A call from the nation’s largest environmental charities
Today’s Times carries a plea from the country’s major nature bodies for commitments to be made:
Leading conservation charities have written to Boris Johnson urging him to make a series of new year’s resolutions to tackle the nature and climate crises. The National Trust, RSPB, Woodland Trust and the Wildlife Trusts have joined forces to call for urgent action that builds on the promises made at the Cop26 conference in Glasgow. They are asking the government to make seven commitments this year, focusing on protecting and restoring peatlands, paying farmers to restore nature, and additional measures to protect marine environments. They are also calling for an immediate ban on the use of peat for horticultural purposes in the professional and amateur sectors, and a ban on burning upland peat.
The full press statement is here:
• Charities have written to Prime Minister Boris Johnson to call for a series of New Year nature resolutions
• Government must not allow COP26 momentum to be lost and should build on its climate leadership
• Call for action on restoring and protecting upland peatlands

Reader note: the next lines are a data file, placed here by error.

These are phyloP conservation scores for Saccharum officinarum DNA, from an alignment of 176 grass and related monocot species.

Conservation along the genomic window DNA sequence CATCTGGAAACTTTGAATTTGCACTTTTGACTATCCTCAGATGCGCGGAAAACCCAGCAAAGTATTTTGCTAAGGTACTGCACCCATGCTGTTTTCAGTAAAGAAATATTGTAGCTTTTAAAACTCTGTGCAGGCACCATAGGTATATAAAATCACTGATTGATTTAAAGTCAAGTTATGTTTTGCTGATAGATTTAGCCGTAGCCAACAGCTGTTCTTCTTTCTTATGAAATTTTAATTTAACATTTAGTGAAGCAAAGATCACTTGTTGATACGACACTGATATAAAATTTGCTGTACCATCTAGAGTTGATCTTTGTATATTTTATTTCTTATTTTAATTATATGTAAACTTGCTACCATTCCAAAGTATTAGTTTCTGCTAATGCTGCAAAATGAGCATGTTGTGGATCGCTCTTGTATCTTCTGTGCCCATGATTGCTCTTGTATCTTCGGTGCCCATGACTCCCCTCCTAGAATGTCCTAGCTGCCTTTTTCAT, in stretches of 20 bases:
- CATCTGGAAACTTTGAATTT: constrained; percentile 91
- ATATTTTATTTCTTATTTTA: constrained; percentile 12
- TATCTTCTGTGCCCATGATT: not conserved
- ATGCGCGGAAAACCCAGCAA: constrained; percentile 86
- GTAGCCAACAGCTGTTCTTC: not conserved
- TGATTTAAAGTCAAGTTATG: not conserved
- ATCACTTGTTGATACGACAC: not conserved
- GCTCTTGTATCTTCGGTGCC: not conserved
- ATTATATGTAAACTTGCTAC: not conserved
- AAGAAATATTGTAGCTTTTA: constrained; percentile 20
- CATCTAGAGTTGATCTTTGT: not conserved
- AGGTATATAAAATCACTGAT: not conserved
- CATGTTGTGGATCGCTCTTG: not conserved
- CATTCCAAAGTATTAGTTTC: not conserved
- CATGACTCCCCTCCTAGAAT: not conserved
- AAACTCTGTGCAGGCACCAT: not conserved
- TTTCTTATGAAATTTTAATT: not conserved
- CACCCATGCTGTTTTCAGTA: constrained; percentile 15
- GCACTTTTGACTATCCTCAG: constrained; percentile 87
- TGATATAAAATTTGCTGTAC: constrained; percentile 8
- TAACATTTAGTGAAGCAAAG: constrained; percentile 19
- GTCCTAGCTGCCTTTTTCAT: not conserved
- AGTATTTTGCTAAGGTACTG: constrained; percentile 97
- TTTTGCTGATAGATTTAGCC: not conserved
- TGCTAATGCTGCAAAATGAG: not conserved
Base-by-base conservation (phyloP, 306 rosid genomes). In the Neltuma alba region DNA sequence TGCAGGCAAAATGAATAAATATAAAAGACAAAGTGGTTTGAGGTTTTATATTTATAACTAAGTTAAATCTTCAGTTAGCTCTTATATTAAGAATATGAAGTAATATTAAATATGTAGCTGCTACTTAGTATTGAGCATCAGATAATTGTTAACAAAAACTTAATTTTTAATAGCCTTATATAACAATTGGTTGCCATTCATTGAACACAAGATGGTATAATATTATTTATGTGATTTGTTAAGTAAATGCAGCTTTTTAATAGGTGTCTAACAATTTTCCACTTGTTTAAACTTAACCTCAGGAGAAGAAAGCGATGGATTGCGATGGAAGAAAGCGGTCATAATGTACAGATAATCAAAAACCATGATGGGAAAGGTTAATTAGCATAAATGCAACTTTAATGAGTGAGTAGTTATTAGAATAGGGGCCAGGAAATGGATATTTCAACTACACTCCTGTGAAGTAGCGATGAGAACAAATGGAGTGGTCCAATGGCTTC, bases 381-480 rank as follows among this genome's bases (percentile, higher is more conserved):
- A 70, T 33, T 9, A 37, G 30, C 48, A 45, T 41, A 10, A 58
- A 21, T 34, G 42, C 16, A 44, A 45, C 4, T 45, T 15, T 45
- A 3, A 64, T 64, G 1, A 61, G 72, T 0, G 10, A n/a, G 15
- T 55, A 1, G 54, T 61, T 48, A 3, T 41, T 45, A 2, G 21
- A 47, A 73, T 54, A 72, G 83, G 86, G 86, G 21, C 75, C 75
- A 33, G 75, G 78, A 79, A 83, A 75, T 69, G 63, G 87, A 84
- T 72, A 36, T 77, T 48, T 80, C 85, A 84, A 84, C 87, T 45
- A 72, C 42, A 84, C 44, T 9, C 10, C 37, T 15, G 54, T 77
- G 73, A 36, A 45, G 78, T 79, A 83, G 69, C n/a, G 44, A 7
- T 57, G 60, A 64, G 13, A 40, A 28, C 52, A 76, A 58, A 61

• Protect key habitats, including marine environments, to tackle climate change and provide homes for nature
• Ensure payments for farmers encourage them to tackle the nature and climate crises
The Standard carries an official response:
A Government spokesperson said they were “absolutely committed” to tackling climate change. They added: “We are taking action to limit rising temperatures, with new pledges to cut carbon and methane emissions, end deforestation, phase out coal and provide more finance to countries most vulnerable to climate change.” The spokesperson said England’s new Sustainable Farming Incentive would reward land managers for using more environmentally friendly farming practices, while the Government was also consulting on plans to phase out the use of peat in the horticulture sector, and was promoting sustainable management of peat habitats.